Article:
Another concern specifically with iCloud is that it supports the concept of leaving low-resolution pictures on your phone and storing high-resolution photos only in iCloud. This feature is very commonly used, as it allows you to buy a much smaller phone. In this scenario, iCloud isn't even a bad backup; it is the only copy of the actual photos! If your iCloud account is hacked – and there are plenty of stories of this happening – say goodbye to your photos forever. iCloud is not a backup. Therefore do not rely on it as the only method of backing up your phone. I use iCloud, and I even use the feature that stores low-resolution copies on my phone. Just don't rely on it as my only backup for my phone.
Properly Backing Up Your Devices
I think the only way to properly backup personal devices is to use a cloud backup service where you install a piece of software on each device ,and it automatically backs up all your data. There are a number of services that, for a nominal fee, will back up your Windows and Mac OS devices, as well as iOS and Android devices. Some even support backing up data from Linux machines.
Using a backup service solves so many problems. Your backup data is safely secured far away from the devices you are protecting. It is also encrypted so that it cannot be stolen and used against you. It is being stored on professionally managed cloud hardware that uses high-availability techniques such as RAID to make sure that the failure of a single device doesn't delete your backup data along with it. It runs automatically and requires no intervention on your part. You just get a notification on your desktop every once in a while that your data has been backed up.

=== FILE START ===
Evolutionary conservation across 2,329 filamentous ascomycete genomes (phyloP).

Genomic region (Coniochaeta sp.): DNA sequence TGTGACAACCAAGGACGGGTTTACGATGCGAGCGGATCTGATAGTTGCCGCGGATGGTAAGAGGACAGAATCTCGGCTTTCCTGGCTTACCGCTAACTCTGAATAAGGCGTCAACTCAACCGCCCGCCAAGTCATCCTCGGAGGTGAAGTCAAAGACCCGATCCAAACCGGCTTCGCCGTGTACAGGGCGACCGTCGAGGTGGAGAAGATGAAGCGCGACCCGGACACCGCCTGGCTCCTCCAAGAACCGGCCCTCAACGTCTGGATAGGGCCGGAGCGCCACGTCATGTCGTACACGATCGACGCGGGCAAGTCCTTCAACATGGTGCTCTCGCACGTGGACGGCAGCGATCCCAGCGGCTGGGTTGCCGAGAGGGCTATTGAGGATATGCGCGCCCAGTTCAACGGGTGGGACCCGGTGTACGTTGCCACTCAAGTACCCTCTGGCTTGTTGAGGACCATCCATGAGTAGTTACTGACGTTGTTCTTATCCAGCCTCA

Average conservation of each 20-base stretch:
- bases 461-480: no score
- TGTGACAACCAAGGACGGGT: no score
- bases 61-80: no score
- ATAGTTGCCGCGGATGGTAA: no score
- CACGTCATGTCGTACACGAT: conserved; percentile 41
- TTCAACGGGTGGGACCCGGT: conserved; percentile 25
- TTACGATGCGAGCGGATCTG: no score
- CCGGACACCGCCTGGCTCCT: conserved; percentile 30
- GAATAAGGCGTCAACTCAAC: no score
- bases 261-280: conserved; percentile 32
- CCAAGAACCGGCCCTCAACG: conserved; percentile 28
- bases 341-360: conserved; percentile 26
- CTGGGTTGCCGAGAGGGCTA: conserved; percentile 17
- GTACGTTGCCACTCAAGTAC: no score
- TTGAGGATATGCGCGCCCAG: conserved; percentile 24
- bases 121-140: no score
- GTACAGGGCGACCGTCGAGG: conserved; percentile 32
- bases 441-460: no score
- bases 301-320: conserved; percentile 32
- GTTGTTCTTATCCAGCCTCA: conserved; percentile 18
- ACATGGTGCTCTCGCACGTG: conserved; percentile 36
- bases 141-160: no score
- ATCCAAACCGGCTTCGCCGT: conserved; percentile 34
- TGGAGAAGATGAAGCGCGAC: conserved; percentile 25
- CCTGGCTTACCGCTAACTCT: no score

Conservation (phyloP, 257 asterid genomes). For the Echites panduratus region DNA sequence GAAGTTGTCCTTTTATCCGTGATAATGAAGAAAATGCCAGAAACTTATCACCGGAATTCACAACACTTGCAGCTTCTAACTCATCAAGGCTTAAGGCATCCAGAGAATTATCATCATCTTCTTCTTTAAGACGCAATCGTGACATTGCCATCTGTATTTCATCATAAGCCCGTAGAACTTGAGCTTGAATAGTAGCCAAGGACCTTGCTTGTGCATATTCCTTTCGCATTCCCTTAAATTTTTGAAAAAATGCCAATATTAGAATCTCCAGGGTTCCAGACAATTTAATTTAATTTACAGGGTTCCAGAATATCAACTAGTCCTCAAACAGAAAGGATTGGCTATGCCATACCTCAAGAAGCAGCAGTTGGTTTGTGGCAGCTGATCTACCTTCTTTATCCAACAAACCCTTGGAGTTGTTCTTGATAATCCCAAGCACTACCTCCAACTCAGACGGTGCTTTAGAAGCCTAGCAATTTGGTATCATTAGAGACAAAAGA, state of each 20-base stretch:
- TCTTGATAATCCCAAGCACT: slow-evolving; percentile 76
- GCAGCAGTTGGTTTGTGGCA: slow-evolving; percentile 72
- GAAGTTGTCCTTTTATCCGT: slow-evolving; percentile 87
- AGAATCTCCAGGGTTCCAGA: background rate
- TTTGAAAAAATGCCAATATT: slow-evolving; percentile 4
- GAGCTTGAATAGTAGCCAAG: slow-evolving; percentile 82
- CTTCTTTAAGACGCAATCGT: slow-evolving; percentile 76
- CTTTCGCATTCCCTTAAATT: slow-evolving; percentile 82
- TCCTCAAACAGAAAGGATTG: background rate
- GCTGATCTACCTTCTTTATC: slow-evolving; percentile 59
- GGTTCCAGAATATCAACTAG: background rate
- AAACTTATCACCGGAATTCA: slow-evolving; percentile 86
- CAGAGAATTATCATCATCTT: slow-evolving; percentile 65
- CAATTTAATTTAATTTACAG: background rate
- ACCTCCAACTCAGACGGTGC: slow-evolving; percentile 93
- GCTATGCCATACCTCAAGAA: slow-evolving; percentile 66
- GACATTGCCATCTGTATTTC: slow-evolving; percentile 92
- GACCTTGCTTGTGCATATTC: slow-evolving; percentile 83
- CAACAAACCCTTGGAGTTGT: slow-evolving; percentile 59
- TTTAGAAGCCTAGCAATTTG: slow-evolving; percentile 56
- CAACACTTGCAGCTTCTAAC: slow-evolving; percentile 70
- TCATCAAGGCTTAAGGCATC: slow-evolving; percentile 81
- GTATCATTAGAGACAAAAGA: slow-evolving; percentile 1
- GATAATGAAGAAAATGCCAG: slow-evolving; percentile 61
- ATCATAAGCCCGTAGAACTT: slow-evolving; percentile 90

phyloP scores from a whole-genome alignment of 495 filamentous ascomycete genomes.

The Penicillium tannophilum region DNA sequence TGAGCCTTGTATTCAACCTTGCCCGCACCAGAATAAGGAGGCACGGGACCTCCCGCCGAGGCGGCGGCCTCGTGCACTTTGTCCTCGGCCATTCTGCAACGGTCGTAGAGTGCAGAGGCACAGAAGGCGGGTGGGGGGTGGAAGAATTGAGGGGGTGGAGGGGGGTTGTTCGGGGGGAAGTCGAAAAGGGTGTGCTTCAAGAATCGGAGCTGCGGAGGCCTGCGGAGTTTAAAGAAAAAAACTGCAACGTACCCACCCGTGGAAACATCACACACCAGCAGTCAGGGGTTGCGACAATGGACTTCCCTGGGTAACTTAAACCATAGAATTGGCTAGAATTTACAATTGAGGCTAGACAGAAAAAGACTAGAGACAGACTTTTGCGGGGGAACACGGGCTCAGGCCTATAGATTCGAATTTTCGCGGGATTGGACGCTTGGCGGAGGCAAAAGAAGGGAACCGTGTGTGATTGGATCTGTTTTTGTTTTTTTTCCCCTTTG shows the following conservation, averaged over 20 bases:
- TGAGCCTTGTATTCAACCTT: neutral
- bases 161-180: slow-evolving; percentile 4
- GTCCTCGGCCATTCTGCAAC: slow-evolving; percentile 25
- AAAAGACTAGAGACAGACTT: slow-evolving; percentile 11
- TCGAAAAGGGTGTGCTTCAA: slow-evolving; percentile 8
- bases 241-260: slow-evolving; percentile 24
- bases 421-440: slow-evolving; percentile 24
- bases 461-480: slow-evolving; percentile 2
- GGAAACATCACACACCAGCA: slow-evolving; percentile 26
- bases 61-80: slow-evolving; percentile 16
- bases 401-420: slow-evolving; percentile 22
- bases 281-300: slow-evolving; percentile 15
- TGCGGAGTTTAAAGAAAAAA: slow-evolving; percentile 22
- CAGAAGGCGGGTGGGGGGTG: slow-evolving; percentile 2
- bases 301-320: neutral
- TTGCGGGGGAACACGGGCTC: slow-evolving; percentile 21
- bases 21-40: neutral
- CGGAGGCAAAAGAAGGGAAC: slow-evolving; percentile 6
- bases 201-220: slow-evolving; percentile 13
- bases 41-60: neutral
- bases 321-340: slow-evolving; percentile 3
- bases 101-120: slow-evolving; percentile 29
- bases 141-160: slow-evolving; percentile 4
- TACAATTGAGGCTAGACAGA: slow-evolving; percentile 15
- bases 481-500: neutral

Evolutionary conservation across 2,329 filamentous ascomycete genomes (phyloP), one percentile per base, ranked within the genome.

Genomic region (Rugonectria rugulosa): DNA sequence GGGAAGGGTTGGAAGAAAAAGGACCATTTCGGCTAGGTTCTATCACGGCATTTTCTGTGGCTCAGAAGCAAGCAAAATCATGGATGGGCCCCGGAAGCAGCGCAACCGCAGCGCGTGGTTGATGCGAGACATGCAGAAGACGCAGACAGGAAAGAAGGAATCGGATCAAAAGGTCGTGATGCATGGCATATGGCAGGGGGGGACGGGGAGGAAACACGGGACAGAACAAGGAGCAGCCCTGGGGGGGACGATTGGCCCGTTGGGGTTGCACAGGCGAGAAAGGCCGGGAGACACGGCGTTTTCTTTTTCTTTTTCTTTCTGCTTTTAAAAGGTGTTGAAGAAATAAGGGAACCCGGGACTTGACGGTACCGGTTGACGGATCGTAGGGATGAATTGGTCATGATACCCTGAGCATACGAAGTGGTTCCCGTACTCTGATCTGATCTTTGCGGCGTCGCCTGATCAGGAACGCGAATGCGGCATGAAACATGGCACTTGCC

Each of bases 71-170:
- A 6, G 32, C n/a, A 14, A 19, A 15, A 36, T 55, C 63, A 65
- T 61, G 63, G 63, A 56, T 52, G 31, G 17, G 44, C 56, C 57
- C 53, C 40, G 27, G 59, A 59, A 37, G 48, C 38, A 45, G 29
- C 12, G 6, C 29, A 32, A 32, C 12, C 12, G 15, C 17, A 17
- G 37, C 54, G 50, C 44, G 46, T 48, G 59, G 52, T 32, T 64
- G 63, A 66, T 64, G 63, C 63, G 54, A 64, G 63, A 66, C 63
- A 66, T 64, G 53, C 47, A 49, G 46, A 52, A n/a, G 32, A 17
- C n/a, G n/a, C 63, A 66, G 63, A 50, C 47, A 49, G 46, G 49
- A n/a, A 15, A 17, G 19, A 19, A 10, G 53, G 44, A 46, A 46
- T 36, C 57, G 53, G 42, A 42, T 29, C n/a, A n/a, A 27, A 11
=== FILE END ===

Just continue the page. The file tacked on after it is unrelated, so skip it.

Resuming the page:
It's also very affordable. You could use one of these services for several years and still not spend the amount of money it would cost you to buy a single portable hard drive, which I've already explained is not the best way to back up your data. (I don't really have a problem with it as an extra copy of your data provides an extra level of assurance on top of your cloud copy. I just don't want to be your only copy.)
Given the variety of SaaS and cloud services where your data may be stored, advising on how to properly back those up is challenging, especially as a personal user. There will be cloud backup services for some of them, but others may require you to manually download the data to another device that you can then back up using the previously-mentioned cloud backup service.
In summary, the most important thing to do is to get an inventory of everywhere you make or store personal data, then decide how it would impact you if that data were gone. Remember to include cloud and SaaS services that are storing your data, as they do not include backup as part of their service.
Then select a backup method. One option, although not a good one, is to use a portable hard drive to back up your computer after syncing your phone to it. iCloud and Google Photos are not backups and, while better than nothing, come with significant risks that cannot be overlooked. The safest option is to find and use a cloud backup service that will back up all your devices using an agent.
Your personal data matters, so please protect it from all the horrible things that can happen to it.